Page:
Applaud Emmert, for he made no mistake addressing what he and the executive board believed to be the root cause behind a university displaying such a lack of institutional control that they knowingly, and willingly, failed to protect innocent young people of whom were victims to no fault of their own. Emmert's remarks made it clear that the culture of 'hero-worship,' and a 'winning-at-all-costs' attitude, coupled by a university losing sight of what is most important within their grounds, all resulted in the most unprecedented and egregious failures of human decency and 'cover-up' of those failures of human decency, in the history of the NCAA.

That was the essence from what we heard on July 23rd, 2012 addressed to Penn State University. It wasn't the $60 million dollar penalty, equivalent to the average annual revenue of the football program. It wasn't the four-year ban on postseason play, designed to assist the program in finding the meaning of collegiate athletics. It wasn't the loss of scholarships, preventing the school from building up a winning program sooner than later. And it certainly wasn't the vacating of some 100+ victories of the once 'Demi-God' of Happy Valley, Joe Paterno. It was to make the simple yet effective statement that at some point over the past 15-years, Penn State's ability to judge right from wrong was lost on their blind loyalty to a 'Hero' in their eyes and the arena in which that 'Hero' was ever on display. It was to acknowledge that at Penn State, and possibly, no definitely, at other institutions of higher learning, we've lost our way on what is most important and if we don't acknowledge it now, what other unprecedented things could follow?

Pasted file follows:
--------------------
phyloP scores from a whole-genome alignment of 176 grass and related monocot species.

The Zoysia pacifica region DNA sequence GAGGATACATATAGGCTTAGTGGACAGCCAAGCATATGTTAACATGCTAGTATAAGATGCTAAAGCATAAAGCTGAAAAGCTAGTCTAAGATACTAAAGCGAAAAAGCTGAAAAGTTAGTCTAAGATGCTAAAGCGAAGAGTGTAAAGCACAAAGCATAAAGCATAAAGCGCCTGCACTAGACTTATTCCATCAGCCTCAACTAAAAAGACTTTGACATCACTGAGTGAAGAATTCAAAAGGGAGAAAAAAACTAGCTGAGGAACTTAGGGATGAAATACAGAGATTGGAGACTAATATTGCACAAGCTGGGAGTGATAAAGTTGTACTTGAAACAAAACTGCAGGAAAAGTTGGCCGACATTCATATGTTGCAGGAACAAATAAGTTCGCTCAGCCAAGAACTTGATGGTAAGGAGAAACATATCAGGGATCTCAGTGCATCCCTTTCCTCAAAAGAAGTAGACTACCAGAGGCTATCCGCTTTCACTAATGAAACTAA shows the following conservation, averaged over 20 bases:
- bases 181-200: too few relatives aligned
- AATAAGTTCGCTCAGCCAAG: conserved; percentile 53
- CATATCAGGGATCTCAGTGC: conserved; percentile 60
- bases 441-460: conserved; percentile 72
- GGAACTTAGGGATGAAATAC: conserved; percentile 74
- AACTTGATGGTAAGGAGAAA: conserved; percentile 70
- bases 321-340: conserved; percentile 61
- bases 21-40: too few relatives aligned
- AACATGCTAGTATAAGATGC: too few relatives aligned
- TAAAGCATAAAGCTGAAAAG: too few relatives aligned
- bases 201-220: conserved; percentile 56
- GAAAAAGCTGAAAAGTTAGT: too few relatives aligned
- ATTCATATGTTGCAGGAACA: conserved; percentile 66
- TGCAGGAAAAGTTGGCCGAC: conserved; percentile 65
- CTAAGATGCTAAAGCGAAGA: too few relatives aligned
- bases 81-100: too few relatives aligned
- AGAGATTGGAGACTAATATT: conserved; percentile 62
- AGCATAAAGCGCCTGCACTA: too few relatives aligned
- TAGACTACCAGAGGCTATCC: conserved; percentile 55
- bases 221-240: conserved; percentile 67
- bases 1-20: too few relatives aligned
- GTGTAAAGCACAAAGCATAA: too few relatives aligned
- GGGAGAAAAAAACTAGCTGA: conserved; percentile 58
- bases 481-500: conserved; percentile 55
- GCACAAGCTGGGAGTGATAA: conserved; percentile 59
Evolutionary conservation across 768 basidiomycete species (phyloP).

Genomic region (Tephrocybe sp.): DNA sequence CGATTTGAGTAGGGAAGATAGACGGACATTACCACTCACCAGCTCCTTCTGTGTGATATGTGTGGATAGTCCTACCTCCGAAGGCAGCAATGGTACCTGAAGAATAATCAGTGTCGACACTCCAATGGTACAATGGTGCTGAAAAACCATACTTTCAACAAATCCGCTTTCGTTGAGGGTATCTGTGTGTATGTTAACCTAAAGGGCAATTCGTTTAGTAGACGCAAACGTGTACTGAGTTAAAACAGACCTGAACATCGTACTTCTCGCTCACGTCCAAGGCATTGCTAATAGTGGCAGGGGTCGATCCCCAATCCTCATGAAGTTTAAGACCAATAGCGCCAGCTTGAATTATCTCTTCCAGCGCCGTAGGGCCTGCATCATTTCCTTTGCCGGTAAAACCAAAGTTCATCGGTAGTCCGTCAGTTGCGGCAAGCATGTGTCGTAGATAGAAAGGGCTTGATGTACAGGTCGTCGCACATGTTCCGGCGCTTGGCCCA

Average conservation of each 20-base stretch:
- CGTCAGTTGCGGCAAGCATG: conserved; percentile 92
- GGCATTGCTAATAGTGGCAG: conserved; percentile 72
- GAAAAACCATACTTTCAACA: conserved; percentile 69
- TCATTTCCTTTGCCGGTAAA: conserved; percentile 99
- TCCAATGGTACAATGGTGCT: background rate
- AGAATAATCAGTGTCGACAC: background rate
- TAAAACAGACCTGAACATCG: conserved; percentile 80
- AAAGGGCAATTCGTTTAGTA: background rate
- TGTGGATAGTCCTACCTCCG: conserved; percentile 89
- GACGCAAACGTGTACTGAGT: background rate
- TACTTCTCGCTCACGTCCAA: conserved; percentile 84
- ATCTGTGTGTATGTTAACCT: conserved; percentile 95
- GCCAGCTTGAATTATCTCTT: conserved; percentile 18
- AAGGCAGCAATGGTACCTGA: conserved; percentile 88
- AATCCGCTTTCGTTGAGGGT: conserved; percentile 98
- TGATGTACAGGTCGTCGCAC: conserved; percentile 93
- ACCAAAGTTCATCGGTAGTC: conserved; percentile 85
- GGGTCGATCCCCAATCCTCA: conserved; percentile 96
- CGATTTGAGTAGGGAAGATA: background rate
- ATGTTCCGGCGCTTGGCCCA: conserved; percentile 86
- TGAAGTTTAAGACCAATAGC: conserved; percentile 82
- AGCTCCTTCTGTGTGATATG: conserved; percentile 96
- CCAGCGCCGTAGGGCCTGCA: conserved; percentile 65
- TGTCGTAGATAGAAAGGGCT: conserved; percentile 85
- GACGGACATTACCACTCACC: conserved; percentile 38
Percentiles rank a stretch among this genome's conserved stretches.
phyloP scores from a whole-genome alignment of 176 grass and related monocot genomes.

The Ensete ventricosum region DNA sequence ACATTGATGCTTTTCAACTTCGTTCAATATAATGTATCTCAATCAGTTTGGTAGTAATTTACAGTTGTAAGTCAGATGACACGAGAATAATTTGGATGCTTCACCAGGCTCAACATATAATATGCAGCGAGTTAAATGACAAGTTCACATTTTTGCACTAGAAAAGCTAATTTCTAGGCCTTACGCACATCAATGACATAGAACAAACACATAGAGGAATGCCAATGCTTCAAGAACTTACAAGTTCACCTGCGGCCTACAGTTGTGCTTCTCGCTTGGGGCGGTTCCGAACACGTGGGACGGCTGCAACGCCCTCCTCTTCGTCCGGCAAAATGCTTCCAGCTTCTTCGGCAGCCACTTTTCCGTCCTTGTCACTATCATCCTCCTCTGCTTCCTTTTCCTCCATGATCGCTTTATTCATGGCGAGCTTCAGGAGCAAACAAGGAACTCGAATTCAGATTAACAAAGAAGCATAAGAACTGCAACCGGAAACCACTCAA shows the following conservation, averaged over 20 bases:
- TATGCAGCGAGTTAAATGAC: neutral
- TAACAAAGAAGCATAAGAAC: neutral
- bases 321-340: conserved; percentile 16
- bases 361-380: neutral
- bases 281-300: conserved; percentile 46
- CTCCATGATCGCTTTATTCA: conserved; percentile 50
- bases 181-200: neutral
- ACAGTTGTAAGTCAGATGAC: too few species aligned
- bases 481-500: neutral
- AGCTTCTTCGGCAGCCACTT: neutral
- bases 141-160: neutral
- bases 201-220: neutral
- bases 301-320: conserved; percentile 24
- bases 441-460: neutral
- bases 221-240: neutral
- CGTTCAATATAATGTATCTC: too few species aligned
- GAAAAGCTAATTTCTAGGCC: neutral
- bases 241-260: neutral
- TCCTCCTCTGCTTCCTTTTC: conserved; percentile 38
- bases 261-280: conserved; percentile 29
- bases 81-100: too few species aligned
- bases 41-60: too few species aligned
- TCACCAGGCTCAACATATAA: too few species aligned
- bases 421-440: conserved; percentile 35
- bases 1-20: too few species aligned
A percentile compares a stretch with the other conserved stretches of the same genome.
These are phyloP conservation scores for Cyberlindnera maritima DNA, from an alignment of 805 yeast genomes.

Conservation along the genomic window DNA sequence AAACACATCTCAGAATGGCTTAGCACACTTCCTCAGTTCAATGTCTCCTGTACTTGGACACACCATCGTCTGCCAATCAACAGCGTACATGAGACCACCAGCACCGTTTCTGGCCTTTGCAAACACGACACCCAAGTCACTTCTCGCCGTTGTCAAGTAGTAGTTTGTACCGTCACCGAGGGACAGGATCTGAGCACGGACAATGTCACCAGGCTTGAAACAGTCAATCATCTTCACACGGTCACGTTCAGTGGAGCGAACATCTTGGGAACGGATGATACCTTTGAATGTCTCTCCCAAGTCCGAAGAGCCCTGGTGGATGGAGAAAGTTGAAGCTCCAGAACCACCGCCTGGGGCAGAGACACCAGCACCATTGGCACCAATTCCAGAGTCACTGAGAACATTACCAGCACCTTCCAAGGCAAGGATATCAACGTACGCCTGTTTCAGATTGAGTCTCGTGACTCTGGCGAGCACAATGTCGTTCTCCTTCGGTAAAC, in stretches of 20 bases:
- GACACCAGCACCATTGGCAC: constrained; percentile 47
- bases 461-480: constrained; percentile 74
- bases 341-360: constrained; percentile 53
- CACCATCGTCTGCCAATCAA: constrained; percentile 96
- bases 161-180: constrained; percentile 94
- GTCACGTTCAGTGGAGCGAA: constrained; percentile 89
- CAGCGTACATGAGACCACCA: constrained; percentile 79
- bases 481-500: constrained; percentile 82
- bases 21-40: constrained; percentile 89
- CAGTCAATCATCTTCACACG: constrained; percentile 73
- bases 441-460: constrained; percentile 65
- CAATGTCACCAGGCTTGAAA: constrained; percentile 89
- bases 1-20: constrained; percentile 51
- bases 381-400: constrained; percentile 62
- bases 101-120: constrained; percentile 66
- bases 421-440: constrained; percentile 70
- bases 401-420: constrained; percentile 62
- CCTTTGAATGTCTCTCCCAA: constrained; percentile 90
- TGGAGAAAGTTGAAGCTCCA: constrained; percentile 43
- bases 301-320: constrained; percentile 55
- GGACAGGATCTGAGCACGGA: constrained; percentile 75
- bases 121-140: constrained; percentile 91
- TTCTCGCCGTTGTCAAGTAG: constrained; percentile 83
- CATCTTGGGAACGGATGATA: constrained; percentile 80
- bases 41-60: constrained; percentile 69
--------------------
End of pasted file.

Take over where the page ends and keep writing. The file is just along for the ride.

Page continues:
Yes, there is a hint irony involved here. Who stands to benefit most from the revenue brought in by major college football super-conferences, post-season play, and a twenty-four hour news cycle on what happened lately in college football? The NCAA. Who chose now as the time, with the worlds eyes on them, to deliver a punishment so severe the program may never be able to recover, unlike their 'less than quick' movements made on Ohio State and USC in recent years? The NCAA. Who benefits most from erasing victories which would leave Joe Paterno virtually erased from the conversation of records? The NCAA. However, ask yourselves, are you so cynical to believe that there is no way the NCAA has learned something from this situation in Happy Valley? Could they possibly have had discussions as to what can be done at other institutions where a schools administrators and coaches could show similar lack of control? Are there administrators across the country that woke up this morning and understood the words of the NCAA executive board echoed by president Mark Emmert, and will dedicate their coming months to changing the atmosphere? Or, is there no way to stop the process which has created super-powerful football coaches based on the amount of money they bring into the university?

The NCAA might not always get it right, and you may want to wait and see what changes are actually made within college athletics, or more so college football, but their decision to level Penn State so hard was based on their understanding of what caused them to be so morally inept. This is a rare punishment, for a rare act that we hope would never, ever, happen again.